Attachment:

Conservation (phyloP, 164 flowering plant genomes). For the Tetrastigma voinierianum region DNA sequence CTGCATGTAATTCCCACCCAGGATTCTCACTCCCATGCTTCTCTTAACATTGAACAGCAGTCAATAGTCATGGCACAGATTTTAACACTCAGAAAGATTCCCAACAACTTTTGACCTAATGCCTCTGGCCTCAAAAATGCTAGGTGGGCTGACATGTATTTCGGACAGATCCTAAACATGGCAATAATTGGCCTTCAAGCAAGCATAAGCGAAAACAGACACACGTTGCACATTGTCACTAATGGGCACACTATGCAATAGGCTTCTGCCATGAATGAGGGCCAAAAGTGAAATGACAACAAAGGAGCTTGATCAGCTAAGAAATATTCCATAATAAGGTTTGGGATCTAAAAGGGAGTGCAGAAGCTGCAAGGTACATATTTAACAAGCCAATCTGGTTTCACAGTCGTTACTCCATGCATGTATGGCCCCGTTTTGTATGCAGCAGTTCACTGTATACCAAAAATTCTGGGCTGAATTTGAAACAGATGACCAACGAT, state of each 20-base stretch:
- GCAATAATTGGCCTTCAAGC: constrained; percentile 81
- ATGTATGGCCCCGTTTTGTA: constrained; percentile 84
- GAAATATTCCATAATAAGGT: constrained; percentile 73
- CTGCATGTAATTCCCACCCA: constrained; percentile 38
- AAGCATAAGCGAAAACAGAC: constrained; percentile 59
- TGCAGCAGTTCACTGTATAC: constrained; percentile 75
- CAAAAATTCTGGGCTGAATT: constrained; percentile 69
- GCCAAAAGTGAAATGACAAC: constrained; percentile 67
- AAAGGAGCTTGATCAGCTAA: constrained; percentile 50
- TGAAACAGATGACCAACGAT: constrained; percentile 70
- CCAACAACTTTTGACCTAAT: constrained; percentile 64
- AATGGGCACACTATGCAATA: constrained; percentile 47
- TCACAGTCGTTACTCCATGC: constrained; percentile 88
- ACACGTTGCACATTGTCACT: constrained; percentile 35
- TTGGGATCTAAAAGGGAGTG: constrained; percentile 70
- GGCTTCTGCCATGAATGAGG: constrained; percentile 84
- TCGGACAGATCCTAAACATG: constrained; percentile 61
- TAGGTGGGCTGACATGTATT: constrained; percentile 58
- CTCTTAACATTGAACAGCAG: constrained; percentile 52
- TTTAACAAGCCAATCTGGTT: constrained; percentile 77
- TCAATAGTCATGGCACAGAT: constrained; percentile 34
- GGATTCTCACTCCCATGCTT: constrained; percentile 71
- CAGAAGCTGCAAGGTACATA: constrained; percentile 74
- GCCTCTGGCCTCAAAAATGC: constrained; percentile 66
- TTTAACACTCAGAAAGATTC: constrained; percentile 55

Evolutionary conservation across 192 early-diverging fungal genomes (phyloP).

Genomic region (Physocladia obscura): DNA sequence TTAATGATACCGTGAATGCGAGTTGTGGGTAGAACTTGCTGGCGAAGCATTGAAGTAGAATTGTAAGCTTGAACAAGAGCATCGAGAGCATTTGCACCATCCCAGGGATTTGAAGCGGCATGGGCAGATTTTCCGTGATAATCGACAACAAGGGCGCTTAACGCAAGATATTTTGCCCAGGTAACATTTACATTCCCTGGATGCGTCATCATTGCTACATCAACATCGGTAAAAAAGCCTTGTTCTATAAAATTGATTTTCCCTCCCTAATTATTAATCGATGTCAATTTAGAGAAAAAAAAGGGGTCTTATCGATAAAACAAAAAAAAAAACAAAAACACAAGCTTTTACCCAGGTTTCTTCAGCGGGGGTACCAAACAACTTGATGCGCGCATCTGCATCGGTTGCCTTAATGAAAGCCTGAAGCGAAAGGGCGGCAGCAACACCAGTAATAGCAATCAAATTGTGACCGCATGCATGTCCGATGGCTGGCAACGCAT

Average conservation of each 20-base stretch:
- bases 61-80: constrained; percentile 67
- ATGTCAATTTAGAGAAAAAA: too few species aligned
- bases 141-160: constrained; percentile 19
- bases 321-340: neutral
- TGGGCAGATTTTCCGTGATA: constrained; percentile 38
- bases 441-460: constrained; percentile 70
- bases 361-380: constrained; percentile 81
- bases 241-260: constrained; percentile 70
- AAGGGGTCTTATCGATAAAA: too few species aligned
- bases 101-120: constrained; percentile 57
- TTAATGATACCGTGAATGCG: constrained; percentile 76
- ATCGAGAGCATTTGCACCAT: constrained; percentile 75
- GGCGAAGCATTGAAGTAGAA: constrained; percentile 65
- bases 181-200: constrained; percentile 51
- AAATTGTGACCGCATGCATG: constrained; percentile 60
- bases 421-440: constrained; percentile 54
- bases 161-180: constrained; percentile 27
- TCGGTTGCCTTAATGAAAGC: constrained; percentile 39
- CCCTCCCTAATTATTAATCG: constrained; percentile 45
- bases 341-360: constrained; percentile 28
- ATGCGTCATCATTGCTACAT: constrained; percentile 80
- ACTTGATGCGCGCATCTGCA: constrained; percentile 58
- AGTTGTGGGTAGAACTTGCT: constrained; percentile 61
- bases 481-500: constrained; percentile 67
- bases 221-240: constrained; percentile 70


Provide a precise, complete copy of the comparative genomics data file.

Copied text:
Conservation (phyloP, 164 flowering plant genomes). For the Tetrastigma voinierianum region DNA sequence CTGCATGTAATTCCCACCCAGGATTCTCACTCCCATGCTTCTCTTAACATTGAACAGCAGTCAATAGTCATGGCACAGATTTTAACACTCAGAAAGATTCCCAACAACTTTTGACCTAATGCCTCTGGCCTCAAAAATGCTAGGTGGGCTGACATGTATTTCGGACAGATCCTAAACATGGCAATAATTGGCCTTCAAGCAAGCATAAGCGAAAACAGACACACGTTGCACATTGTCACTAATGGGCACACTATGCAATAGGCTTCTGCCATGAATGAGGGCCAAAAGTGAAATGACAACAAAGGAGCTTGATCAGCTAAGAAATATTCCATAATAAGGTTTGGGATCTAAAAGGGAGTGCAGAAGCTGCAAGGTACATATTTAACAAGCCAATCTGGTTTCACAGTCGTTACTCCATGCATGTATGGCCCCGTTTTGTATGCAGCAGTTCACTGTATACCAAAAATTCTGGGCTGAATTTGAAACAGATGACCAACGAT, state of each 20-base stretch:
- GCAATAATTGGCCTTCAAGC: constrained; percentile 81
- ATGTATGGCCCCGTTTTGTA: constrained; percentile 84
- GAAATATTCCATAATAAGGT: constrained; percentile 73
- CTGCATGTAATTCCCACCCA: constrained; percentile 38
- AAGCATAAGCGAAAACAGAC: constrained; percentile 59
- TGCAGCAGTTCACTGTATAC: constrained; percentile 75
- CAAAAATTCTGGGCTGAATT: constrained; percentile 69
- GCCAAAAGTGAAATGACAAC: constrained; percentile 67
- AAAGGAGCTTGATCAGCTAA: constrained; percentile 50
- TGAAACAGATGACCAACGAT: constrained; percentile 70
- CCAACAACTTTTGACCTAAT: constrained; percentile 64
- AATGGGCACACTATGCAATA: constrained; percentile 47
- TCACAGTCGTTACTCCATGC: constrained; percentile 88
- ACACGTTGCACATTGTCACT: constrained; percentile 35
- TTGGGATCTAAAAGGGAGTG: constrained; percentile 70
- GGCTTCTGCCATGAATGAGG: constrained; percentile 84
- TCGGACAGATCCTAAACATG: constrained; percentile 61
- TAGGTGGGCTGACATGTATT: constrained; percentile 58
- CTCTTAACATTGAACAGCAG: constrained; percentile 52
- TTTAACAAGCCAATCTGGTT: constrained; percentile 77
- TCAATAGTCATGGCACAGAT: constrained; percentile 34
- GGATTCTCACTCCCATGCTT: constrained; percentile 71
- CAGAAGCTGCAAGGTACATA: constrained; percentile 74
- GCCTCTGGCCTCAAAAATGC: constrained; percentile 66
- TTTAACACTCAGAAAGATTC: constrained; percentile 55

Evolutionary conservation across 192 early-diverging fungal genomes (phyloP).

Genomic region (Physocladia obscura): DNA sequence TTAATGATACCGTGAATGCGAGTTGTGGGTAGAACTTGCTGGCGAAGCATTGAAGTAGAATTGTAAGCTTGAACAAGAGCATCGAGAGCATTTGCACCATCCCAGGGATTTGAAGCGGCATGGGCAGATTTTCCGTGATAATCGACAACAAGGGCGCTTAACGCAAGATATTTTGCCCAGGTAACATTTACATTCCCTGGATGCGTCATCATTGCTACATCAACATCGGTAAAAAAGCCTTGTTCTATAAAATTGATTTTCCCTCCCTAATTATTAATCGATGTCAATTTAGAGAAAAAAAAGGGGTCTTATCGATAAAACAAAAAAAAAAACAAAAACACAAGCTTTTACCCAGGTTTCTTCAGCGGGGGTACCAAACAACTTGATGCGCGCATCTGCATCGGTTGCCTTAATGAAAGCCTGAAGCGAAAGGGCGGCAGCAACACCAGTAATAGCAATCAAATTGTGACCGCATGCATGTCCGATGGCTGGCAACGCAT

Average conservation of each 20-base stretch:
- bases 61-80: constrained; percentile 67
- ATGTCAATTTAGAGAAAAAA: too few species aligned
- bases 141-160: constrained; percentile 19
- bases 321-340: neutral
- TGGGCAGATTTTCCGTGATA: constrained; percentile 38
- bases 441-460: constrained; percentile 70
- bases 361-380: constrained; percentile 81
- bases 241-260: constrained; percentile 70
- AAGGGGTCTTATCGATAAAA: too few species aligned
- bases 101-120: constrained; percentile 57
- TTAATGATACCGTGAATGCG: constrained; percentile 76
- ATCGAGAGCATTTGCACCAT: constrained; percentile 75
- GGCGAAGCATTGAAGTAGAA: constrained; percentile 65
- bases 181-200: constrained; percentile 51
- AAATTGTGACCGCATGCATG: constrained; percentile 60
- bases 421-440: constrained; percentile 54
- bases 161-180: constrained; percentile 27
- TCGGTTGCCTTAATGAAAGC: constrained; percentile 39
- CCCTCCCTAATTATTAATCG: constrained; percentile 45
- bases 341-360: constrained; percentile 28
- ATGCGTCATCATTGCTACAT: constrained; percentile 80
- ACTTGATGCGCGCATCTGCA: constrained; percentile 58
- AGTTGTGGGTAGAACTTGCT: constrained; percentile 61
- bases 481-500: constrained; percentile 67
- bases 221-240: constrained; percentile 70